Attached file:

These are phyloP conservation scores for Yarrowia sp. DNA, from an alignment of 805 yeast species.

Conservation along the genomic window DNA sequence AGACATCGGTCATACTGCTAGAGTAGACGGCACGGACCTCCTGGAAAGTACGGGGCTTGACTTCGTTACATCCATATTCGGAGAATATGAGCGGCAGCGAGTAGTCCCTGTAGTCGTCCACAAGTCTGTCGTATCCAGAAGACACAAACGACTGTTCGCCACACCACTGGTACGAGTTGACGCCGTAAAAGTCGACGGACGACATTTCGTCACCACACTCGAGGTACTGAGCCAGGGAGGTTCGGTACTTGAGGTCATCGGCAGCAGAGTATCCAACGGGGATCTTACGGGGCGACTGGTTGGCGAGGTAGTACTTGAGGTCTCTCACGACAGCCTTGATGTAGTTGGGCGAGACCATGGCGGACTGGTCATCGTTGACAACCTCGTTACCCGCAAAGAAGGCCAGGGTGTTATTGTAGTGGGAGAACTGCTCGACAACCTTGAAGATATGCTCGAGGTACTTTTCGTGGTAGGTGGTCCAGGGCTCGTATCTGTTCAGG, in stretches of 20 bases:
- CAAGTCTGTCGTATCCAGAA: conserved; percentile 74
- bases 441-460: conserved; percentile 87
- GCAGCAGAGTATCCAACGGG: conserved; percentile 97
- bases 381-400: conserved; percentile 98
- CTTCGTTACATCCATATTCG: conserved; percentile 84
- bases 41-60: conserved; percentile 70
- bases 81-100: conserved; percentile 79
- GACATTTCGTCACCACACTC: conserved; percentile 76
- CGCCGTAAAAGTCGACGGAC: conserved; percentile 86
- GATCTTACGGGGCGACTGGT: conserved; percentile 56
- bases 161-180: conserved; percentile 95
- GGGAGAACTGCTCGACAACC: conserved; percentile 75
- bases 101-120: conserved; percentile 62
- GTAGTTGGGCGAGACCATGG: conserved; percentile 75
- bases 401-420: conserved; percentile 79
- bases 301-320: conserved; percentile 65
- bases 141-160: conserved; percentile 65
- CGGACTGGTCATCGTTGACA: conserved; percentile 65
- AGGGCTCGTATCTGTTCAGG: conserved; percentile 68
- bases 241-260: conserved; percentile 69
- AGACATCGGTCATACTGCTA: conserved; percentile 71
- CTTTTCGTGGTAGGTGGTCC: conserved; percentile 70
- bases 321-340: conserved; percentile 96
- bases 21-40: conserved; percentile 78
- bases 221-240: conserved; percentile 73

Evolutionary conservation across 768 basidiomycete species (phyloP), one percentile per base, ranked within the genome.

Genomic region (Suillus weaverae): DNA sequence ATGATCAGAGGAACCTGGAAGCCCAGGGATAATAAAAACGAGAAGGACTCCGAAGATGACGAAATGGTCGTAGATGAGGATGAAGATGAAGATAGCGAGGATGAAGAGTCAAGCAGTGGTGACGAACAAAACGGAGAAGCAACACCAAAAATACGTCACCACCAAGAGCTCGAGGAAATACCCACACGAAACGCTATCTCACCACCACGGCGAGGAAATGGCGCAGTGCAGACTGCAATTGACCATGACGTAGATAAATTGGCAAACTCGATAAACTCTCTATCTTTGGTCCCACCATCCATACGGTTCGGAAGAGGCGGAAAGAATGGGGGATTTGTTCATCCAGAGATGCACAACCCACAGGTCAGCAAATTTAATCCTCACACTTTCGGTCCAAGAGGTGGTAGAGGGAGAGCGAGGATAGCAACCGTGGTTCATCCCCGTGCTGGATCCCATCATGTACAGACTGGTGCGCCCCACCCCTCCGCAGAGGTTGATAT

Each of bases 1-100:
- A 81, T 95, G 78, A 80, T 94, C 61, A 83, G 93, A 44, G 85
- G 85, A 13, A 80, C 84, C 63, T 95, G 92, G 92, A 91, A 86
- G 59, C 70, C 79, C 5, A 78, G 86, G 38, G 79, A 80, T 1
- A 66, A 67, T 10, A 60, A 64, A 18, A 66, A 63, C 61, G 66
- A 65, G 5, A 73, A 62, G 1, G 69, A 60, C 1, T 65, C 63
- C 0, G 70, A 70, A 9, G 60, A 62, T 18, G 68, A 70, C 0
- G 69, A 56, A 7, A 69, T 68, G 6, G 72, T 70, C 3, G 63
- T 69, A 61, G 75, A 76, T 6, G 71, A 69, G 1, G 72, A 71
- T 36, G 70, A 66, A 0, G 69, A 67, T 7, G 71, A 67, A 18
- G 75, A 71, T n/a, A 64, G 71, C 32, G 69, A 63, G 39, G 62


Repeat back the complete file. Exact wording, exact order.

These are phyloP conservation scores for Yarrowia sp. DNA, from an alignment of 805 yeast species.

Conservation along the genomic window DNA sequence AGACATCGGTCATACTGCTAGAGTAGACGGCACGGACCTCCTGGAAAGTACGGGGCTTGACTTCGTTACATCCATATTCGGAGAATATGAGCGGCAGCGAGTAGTCCCTGTAGTCGTCCACAAGTCTGTCGTATCCAGAAGACACAAACGACTGTTCGCCACACCACTGGTACGAGTTGACGCCGTAAAAGTCGACGGACGACATTTCGTCACCACACTCGAGGTACTGAGCCAGGGAGGTTCGGTACTTGAGGTCATCGGCAGCAGAGTATCCAACGGGGATCTTACGGGGCGACTGGTTGGCGAGGTAGTACTTGAGGTCTCTCACGACAGCCTTGATGTAGTTGGGCGAGACCATGGCGGACTGGTCATCGTTGACAACCTCGTTACCCGCAAAGAAGGCCAGGGTGTTATTGTAGTGGGAGAACTGCTCGACAACCTTGAAGATATGCTCGAGGTACTTTTCGTGGTAGGTGGTCCAGGGCTCGTATCTGTTCAGG, in stretches of 20 bases:
- CAAGTCTGTCGTATCCAGAA: conserved; percentile 74
- bases 441-460: conserved; percentile 87
- GCAGCAGAGTATCCAACGGG: conserved; percentile 97
- bases 381-400: conserved; percentile 98
- CTTCGTTACATCCATATTCG: conserved; percentile 84
- bases 41-60: conserved; percentile 70
- bases 81-100: conserved; percentile 79
- GACATTTCGTCACCACACTC: conserved; percentile 76
- CGCCGTAAAAGTCGACGGAC: conserved; percentile 86
- GATCTTACGGGGCGACTGGT: conserved; percentile 56
- bases 161-180: conserved; percentile 95
- GGGAGAACTGCTCGACAACC: conserved; percentile 75
- bases 101-120: conserved; percentile 62
- GTAGTTGGGCGAGACCATGG: conserved; percentile 75
- bases 401-420: conserved; percentile 79
- bases 301-320: conserved; percentile 65
- bases 141-160: conserved; percentile 65
- CGGACTGGTCATCGTTGACA: conserved; percentile 65
- AGGGCTCGTATCTGTTCAGG: conserved; percentile 68
- bases 241-260: conserved; percentile 69
- AGACATCGGTCATACTGCTA: conserved; percentile 71
- CTTTTCGTGGTAGGTGGTCC: conserved; percentile 70
- bases 321-340: conserved; percentile 96
- bases 21-40: conserved; percentile 78
- bases 221-240: conserved; percentile 73

Evolutionary conservation across 768 basidiomycete species (phyloP), one percentile per base, ranked within the genome.

Genomic region (Suillus weaverae): DNA sequence ATGATCAGAGGAACCTGGAAGCCCAGGGATAATAAAAACGAGAAGGACTCCGAAGATGACGAAATGGTCGTAGATGAGGATGAAGATGAAGATAGCGAGGATGAAGAGTCAAGCAGTGGTGACGAACAAAACGGAGAAGCAACACCAAAAATACGTCACCACCAAGAGCTCGAGGAAATACCCACACGAAACGCTATCTCACCACCACGGCGAGGAAATGGCGCAGTGCAGACTGCAATTGACCATGACGTAGATAAATTGGCAAACTCGATAAACTCTCTATCTTTGGTCCCACCATCCATACGGTTCGGAAGAGGCGGAAAGAATGGGGGATTTGTTCATCCAGAGATGCACAACCCACAGGTCAGCAAATTTAATCCTCACACTTTCGGTCCAAGAGGTGGTAGAGGGAGAGCGAGGATAGCAACCGTGGTTCATCCCCGTGCTGGATCCCATCATGTACAGACTGGTGCGCCCCACCCCTCCGCAGAGGTTGATAT

Each of bases 1-100:
- A 81, T 95, G 78, A 80, T 94, C 61, A 83, G 93, A 44, G 85
- G 85, A 13, A 80, C 84, C 63, T 95, G 92, G 92, A 91, A 86
- G 59, C 70, C 79, C 5, A 78, G 86, G 38, G 79, A 80, T 1
- A 66, A 67, T 10, A 60, A 64, A 18, A 66, A 63, C 61, G 66
- A 65, G 5, A 73, A 62, G 1, G 69, A 60, C 1, T 65, C 63
- C 0, G 70, A 70, A 9, G 60, A 62, T 18, G 68, A 70, C 0
- G 69, A 56, A 7, A 69, T 68, G 6, G 72, T 70, C 3, G 63
- T 69, A 61, G 75, A 76, T 6, G 71, A 69, G 1, G 72, A 71
- T 36, G 70, A 66, A 0, G 69, A 67, T 7, G 71, A 67, A 18
- G 75, A 71, T n/a, A 64, G 71, C 32, G 69, A 63, G 39, G 62